SOME leading local music promoters believe there is need for engagement between Jah Prayzah and fans over his move to bar professional photographers from taking videos during his live shows.
Yesterday, Jah Prayzah announced:
“All my fans are free to use their cellphones to take memories of themselves and my performance.
“However, kana wakuuya ne professional camera rato drama content is money. Pay first! Promoters when you book for my services please keep this in mind.”
Partson “Chipaz” Chimbodza, who is the chairperson of music promoters, says there was need for some engagement.
“I think since he addressed fans and promoters, and as I am their chairman, it’s an in-house issue that needs engagement to get clarity.
“It can’t be discussed in public as of now till we get clarity as filming events differs from filming your production and filming someone’s production is different and the purpose also differs.
“So, the bottom line is, as promoters, we have concerns also but we can’t wash dirty linen in public.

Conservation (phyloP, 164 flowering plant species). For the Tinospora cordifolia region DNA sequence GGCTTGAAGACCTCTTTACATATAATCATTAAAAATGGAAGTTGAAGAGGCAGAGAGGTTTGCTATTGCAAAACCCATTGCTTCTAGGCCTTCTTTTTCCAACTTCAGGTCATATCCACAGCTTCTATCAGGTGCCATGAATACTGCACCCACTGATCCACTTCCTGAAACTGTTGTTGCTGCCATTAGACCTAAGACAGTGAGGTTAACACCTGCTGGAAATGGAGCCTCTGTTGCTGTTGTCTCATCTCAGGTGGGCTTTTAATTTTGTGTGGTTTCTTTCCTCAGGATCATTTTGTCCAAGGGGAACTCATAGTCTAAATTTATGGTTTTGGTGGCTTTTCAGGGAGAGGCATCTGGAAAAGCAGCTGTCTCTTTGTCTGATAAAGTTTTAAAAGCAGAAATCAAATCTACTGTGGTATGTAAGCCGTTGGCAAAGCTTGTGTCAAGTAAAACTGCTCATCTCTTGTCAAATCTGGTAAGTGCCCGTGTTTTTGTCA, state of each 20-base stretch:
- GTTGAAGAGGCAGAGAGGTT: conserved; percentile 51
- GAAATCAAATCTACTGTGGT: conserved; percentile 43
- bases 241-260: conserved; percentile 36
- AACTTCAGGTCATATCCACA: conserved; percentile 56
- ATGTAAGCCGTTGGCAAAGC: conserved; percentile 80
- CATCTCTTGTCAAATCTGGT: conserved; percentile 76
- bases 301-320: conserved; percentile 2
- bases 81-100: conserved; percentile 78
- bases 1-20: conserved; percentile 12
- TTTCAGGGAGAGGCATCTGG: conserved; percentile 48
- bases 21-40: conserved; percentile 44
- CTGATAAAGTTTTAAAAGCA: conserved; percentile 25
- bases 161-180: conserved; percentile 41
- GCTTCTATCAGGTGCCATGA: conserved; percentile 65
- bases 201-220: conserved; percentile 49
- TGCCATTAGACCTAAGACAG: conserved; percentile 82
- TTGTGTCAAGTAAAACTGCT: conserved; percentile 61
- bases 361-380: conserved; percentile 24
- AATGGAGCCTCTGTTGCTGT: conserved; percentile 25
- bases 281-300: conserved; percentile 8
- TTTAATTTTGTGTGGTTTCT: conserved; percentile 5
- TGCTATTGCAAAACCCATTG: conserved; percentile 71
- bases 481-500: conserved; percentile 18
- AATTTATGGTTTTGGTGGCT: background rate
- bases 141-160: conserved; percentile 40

“We will engage each other amicably and move forward for a better artistic Zimbabwe.
“Remember we have promoters and bloggers,” he said.
His counterpart, Josh Hozheri, supported Jah Prayzah’s move.
“I think Jah Prayzah still has a bigger task to explain the nature of the content he refers to.
“However, if he feels people are feasting on his content for personal benefits, let’s respect his move.
“The only challenge at the moment is clarity but fans should respect artists’ demands.”
Jah Prayzah, who has a media team, is not the first artist in the world to make such a move.
In other countries, there are festivals where professional photographers are barred.
Some artistes move around with their personal photographers and videographers to avoid such clashes.
The late Leonard Dembo was among artistes who were uncomfortable with cameras and videos.